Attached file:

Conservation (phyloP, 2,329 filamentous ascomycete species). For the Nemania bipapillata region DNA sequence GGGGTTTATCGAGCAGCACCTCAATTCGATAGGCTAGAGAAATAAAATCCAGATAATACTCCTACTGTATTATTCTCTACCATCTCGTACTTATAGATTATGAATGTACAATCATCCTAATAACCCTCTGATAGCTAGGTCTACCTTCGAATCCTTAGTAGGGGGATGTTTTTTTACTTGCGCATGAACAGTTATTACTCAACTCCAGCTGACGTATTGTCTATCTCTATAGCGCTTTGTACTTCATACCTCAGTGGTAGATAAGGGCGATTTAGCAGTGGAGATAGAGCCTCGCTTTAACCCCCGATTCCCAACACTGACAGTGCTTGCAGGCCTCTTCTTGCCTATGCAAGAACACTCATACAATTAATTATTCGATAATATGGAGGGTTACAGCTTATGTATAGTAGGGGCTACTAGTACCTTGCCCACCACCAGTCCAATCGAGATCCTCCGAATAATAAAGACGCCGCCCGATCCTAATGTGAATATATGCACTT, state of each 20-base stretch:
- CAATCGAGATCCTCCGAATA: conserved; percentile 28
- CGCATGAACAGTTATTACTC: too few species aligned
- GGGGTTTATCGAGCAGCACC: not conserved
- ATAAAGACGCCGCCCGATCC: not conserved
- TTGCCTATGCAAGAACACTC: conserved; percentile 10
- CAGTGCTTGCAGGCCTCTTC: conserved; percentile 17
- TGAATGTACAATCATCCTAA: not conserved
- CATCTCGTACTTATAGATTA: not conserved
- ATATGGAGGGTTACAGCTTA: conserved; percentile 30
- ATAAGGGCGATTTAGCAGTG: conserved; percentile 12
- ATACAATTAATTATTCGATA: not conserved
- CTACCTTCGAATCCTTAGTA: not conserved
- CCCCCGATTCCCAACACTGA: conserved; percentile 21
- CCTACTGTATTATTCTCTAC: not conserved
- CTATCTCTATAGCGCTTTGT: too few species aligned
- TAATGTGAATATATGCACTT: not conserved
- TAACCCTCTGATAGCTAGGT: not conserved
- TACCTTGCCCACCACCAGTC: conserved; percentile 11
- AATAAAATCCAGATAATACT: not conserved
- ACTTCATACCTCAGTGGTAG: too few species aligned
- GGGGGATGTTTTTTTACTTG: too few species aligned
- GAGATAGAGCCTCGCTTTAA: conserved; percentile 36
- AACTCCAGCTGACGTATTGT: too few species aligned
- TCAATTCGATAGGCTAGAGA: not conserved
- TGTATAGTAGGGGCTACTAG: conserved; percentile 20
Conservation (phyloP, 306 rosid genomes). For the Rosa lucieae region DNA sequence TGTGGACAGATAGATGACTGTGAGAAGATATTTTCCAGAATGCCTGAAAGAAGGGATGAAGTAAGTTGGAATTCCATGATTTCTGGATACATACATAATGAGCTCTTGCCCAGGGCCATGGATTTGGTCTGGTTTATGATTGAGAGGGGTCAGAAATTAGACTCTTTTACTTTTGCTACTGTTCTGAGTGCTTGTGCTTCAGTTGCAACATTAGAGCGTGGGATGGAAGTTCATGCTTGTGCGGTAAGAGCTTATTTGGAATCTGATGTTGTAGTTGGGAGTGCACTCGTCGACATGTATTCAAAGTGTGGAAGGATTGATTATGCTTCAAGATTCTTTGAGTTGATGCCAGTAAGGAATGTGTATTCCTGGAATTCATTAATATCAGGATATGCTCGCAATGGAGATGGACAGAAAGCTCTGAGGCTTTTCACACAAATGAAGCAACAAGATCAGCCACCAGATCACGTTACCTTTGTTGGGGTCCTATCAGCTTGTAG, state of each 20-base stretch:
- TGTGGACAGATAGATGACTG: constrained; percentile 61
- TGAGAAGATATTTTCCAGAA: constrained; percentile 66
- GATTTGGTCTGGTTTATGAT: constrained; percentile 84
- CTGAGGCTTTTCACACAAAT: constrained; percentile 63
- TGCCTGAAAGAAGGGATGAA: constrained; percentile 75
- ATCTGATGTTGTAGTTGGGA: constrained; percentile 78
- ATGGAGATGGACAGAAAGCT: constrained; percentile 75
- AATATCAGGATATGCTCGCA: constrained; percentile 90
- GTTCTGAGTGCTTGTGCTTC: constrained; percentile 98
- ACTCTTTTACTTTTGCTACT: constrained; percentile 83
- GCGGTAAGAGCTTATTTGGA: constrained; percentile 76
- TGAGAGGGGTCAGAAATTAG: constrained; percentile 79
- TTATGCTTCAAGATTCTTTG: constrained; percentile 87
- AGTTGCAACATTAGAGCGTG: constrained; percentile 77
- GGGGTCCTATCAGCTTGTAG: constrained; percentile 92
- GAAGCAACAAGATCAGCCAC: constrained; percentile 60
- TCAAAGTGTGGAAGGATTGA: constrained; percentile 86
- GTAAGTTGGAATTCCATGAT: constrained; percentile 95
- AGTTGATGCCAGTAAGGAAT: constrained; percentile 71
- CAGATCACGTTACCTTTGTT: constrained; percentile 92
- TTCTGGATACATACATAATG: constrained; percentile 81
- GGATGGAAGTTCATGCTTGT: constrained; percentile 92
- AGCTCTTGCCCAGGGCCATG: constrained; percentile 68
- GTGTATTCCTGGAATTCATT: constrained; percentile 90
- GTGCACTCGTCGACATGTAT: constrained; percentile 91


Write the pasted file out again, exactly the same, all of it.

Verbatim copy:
Conservation (phyloP, 2,329 filamentous ascomycete species). For the Nemania bipapillata region DNA sequence GGGGTTTATCGAGCAGCACCTCAATTCGATAGGCTAGAGAAATAAAATCCAGATAATACTCCTACTGTATTATTCTCTACCATCTCGTACTTATAGATTATGAATGTACAATCATCCTAATAACCCTCTGATAGCTAGGTCTACCTTCGAATCCTTAGTAGGGGGATGTTTTTTTACTTGCGCATGAACAGTTATTACTCAACTCCAGCTGACGTATTGTCTATCTCTATAGCGCTTTGTACTTCATACCTCAGTGGTAGATAAGGGCGATTTAGCAGTGGAGATAGAGCCTCGCTTTAACCCCCGATTCCCAACACTGACAGTGCTTGCAGGCCTCTTCTTGCCTATGCAAGAACACTCATACAATTAATTATTCGATAATATGGAGGGTTACAGCTTATGTATAGTAGGGGCTACTAGTACCTTGCCCACCACCAGTCCAATCGAGATCCTCCGAATAATAAAGACGCCGCCCGATCCTAATGTGAATATATGCACTT, state of each 20-base stretch:
- CAATCGAGATCCTCCGAATA: conserved; percentile 28
- CGCATGAACAGTTATTACTC: too few species aligned
- GGGGTTTATCGAGCAGCACC: not conserved
- ATAAAGACGCCGCCCGATCC: not conserved
- TTGCCTATGCAAGAACACTC: conserved; percentile 10
- CAGTGCTTGCAGGCCTCTTC: conserved; percentile 17
- TGAATGTACAATCATCCTAA: not conserved
- CATCTCGTACTTATAGATTA: not conserved
- ATATGGAGGGTTACAGCTTA: conserved; percentile 30
- ATAAGGGCGATTTAGCAGTG: conserved; percentile 12
- ATACAATTAATTATTCGATA: not conserved
- CTACCTTCGAATCCTTAGTA: not conserved
- CCCCCGATTCCCAACACTGA: conserved; percentile 21
- CCTACTGTATTATTCTCTAC: not conserved
- CTATCTCTATAGCGCTTTGT: too few species aligned
- TAATGTGAATATATGCACTT: not conserved
- TAACCCTCTGATAGCTAGGT: not conserved
- TACCTTGCCCACCACCAGTC: conserved; percentile 11
- AATAAAATCCAGATAATACT: not conserved
- ACTTCATACCTCAGTGGTAG: too few species aligned
- GGGGGATGTTTTTTTACTTG: too few species aligned
- GAGATAGAGCCTCGCTTTAA: conserved; percentile 36
- AACTCCAGCTGACGTATTGT: too few species aligned
- TCAATTCGATAGGCTAGAGA: not conserved
- TGTATAGTAGGGGCTACTAG: conserved; percentile 20
Conservation (phyloP, 306 rosid genomes). For the Rosa lucieae region DNA sequence TGTGGACAGATAGATGACTGTGAGAAGATATTTTCCAGAATGCCTGAAAGAAGGGATGAAGTAAGTTGGAATTCCATGATTTCTGGATACATACATAATGAGCTCTTGCCCAGGGCCATGGATTTGGTCTGGTTTATGATTGAGAGGGGTCAGAAATTAGACTCTTTTACTTTTGCTACTGTTCTGAGTGCTTGTGCTTCAGTTGCAACATTAGAGCGTGGGATGGAAGTTCATGCTTGTGCGGTAAGAGCTTATTTGGAATCTGATGTTGTAGTTGGGAGTGCACTCGTCGACATGTATTCAAAGTGTGGAAGGATTGATTATGCTTCAAGATTCTTTGAGTTGATGCCAGTAAGGAATGTGTATTCCTGGAATTCATTAATATCAGGATATGCTCGCAATGGAGATGGACAGAAAGCTCTGAGGCTTTTCACACAAATGAAGCAACAAGATCAGCCACCAGATCACGTTACCTTTGTTGGGGTCCTATCAGCTTGTAG, state of each 20-base stretch:
- TGTGGACAGATAGATGACTG: constrained; percentile 61
- TGAGAAGATATTTTCCAGAA: constrained; percentile 66
- GATTTGGTCTGGTTTATGAT: constrained; percentile 84
- CTGAGGCTTTTCACACAAAT: constrained; percentile 63
- TGCCTGAAAGAAGGGATGAA: constrained; percentile 75
- ATCTGATGTTGTAGTTGGGA: constrained; percentile 78
- ATGGAGATGGACAGAAAGCT: constrained; percentile 75
- AATATCAGGATATGCTCGCA: constrained; percentile 90
- GTTCTGAGTGCTTGTGCTTC: constrained; percentile 98
- ACTCTTTTACTTTTGCTACT: constrained; percentile 83
- GCGGTAAGAGCTTATTTGGA: constrained; percentile 76
- TGAGAGGGGTCAGAAATTAG: constrained; percentile 79
- TTATGCTTCAAGATTCTTTG: constrained; percentile 87
- AGTTGCAACATTAGAGCGTG: constrained; percentile 77
- GGGGTCCTATCAGCTTGTAG: constrained; percentile 92
- GAAGCAACAAGATCAGCCAC: constrained; percentile 60
- TCAAAGTGTGGAAGGATTGA: constrained; percentile 86
- GTAAGTTGGAATTCCATGAT: constrained; percentile 95
- AGTTGATGCCAGTAAGGAAT: constrained; percentile 71
- CAGATCACGTTACCTTTGTT: constrained; percentile 92
- TTCTGGATACATACATAATG: constrained; percentile 81
- GGATGGAAGTTCATGCTTGT: constrained; percentile 92
- AGCTCTTGCCCAGGGCCATG: constrained; percentile 68
- GTGTATTCCTGGAATTCATT: constrained; percentile 90
- GTGCACTCGTCGACATGTAT: constrained; percentile 91